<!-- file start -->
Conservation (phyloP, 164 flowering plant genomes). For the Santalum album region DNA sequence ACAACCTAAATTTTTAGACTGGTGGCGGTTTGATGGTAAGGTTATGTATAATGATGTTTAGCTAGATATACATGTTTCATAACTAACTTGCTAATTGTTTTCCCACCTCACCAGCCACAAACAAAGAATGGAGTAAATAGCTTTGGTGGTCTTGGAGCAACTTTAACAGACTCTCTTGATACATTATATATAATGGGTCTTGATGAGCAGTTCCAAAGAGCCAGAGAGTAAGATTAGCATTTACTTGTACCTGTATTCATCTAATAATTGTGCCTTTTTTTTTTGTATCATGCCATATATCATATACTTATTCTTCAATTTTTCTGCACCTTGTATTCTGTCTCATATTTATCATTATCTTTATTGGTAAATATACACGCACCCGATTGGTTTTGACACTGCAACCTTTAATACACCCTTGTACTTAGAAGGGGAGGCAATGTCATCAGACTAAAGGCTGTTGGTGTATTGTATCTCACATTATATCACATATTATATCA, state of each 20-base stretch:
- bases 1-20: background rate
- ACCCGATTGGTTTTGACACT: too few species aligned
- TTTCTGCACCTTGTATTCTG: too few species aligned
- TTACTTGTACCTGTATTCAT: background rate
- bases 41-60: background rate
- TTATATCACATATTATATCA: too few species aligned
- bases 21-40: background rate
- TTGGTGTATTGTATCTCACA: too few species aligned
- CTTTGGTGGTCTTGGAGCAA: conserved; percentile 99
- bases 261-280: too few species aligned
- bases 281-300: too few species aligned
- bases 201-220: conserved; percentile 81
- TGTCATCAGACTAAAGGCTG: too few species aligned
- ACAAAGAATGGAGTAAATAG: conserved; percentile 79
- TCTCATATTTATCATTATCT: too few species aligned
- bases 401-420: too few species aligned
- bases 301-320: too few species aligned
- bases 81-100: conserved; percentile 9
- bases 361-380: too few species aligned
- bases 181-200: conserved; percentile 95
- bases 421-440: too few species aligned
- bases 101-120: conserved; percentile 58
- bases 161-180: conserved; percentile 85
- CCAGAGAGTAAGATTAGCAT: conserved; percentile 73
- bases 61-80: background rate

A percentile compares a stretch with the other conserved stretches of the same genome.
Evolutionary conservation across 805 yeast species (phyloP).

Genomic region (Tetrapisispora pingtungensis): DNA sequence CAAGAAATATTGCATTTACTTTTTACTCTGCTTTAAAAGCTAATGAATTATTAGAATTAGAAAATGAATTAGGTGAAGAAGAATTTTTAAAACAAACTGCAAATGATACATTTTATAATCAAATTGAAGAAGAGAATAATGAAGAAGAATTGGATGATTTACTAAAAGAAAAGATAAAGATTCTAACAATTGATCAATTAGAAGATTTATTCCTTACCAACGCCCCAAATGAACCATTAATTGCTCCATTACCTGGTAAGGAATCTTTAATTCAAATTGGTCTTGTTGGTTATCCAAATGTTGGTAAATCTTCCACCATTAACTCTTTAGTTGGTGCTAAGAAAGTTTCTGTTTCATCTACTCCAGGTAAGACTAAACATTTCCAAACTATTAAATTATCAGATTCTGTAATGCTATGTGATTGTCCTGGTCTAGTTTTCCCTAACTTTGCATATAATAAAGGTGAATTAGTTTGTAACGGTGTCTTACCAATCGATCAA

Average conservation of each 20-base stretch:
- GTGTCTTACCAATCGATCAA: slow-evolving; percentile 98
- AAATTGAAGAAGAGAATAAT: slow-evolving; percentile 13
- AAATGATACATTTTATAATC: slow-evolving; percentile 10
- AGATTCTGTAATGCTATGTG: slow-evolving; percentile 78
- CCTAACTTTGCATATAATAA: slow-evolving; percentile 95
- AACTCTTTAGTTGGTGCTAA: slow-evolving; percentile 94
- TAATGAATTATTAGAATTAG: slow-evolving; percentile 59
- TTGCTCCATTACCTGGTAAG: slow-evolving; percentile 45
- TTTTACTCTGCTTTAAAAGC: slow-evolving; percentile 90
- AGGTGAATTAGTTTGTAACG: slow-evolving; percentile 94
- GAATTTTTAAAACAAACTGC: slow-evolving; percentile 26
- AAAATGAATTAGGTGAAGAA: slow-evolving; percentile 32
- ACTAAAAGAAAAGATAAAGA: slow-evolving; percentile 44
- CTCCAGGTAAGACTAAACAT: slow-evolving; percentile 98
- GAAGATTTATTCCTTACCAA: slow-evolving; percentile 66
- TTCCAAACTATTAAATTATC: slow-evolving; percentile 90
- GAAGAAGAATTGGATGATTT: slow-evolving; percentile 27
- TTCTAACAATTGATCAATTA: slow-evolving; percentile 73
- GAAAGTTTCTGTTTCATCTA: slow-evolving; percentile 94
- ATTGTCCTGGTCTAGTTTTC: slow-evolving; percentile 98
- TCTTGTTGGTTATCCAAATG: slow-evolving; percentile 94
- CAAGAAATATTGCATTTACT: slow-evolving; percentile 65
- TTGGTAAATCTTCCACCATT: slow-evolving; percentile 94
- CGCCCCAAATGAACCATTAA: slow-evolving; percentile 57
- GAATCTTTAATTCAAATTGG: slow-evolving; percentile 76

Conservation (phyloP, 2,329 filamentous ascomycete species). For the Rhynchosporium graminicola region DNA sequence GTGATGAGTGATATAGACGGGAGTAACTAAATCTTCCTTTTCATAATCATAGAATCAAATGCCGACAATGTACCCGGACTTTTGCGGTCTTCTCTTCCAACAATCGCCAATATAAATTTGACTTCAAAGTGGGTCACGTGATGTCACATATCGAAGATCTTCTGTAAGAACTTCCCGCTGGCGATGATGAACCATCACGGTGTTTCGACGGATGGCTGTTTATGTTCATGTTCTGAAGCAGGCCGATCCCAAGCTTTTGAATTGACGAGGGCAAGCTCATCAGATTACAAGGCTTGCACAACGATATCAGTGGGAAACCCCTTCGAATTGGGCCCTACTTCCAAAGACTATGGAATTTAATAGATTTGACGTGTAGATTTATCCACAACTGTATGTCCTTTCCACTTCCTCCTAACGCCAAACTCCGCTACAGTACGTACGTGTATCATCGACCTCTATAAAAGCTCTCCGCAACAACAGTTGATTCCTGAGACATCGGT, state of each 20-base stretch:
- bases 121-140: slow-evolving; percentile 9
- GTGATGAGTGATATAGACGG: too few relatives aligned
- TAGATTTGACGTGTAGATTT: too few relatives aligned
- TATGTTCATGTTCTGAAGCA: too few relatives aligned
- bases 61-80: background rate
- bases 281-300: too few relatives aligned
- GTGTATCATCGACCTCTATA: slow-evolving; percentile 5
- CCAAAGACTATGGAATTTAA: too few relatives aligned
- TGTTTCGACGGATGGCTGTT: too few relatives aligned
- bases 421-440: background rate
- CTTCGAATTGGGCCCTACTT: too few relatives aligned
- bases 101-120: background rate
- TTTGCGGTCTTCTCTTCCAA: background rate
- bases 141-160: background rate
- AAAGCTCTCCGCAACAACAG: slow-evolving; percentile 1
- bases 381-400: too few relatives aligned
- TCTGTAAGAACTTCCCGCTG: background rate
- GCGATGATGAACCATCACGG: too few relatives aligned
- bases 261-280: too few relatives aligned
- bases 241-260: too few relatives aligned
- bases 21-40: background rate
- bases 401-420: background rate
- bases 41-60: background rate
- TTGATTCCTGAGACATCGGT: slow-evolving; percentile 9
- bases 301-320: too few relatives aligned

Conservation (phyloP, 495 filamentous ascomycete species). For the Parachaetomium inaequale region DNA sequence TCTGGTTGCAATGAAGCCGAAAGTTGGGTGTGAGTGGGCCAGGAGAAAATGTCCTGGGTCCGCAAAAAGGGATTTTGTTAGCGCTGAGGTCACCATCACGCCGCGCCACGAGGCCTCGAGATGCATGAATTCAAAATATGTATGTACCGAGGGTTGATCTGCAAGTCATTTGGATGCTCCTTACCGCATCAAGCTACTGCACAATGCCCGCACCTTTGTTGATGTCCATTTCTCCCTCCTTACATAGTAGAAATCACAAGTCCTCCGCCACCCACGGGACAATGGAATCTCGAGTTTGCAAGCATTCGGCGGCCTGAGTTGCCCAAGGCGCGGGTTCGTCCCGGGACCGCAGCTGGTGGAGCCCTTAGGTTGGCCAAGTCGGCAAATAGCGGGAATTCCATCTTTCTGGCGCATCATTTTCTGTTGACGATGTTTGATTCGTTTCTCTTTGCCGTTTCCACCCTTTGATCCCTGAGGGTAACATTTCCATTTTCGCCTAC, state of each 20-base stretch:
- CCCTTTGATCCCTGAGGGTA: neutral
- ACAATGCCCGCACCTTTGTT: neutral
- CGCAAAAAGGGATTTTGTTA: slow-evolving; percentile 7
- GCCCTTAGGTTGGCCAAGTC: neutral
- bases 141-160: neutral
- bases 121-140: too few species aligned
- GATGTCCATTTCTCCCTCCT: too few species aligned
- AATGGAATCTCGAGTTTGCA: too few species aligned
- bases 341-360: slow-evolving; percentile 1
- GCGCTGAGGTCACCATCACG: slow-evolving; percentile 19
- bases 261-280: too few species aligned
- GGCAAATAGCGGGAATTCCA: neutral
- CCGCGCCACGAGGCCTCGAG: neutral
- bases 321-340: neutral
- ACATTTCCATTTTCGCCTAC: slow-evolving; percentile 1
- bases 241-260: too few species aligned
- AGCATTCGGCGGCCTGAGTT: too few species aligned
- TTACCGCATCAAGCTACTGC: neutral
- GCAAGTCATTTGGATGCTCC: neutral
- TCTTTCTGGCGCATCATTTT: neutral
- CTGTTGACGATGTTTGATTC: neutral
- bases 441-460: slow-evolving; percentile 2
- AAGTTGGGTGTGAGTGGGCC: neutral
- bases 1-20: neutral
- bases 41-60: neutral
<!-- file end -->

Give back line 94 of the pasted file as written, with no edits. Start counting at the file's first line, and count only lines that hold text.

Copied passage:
- GGCAAATAGCGGGAATTCCA: neutral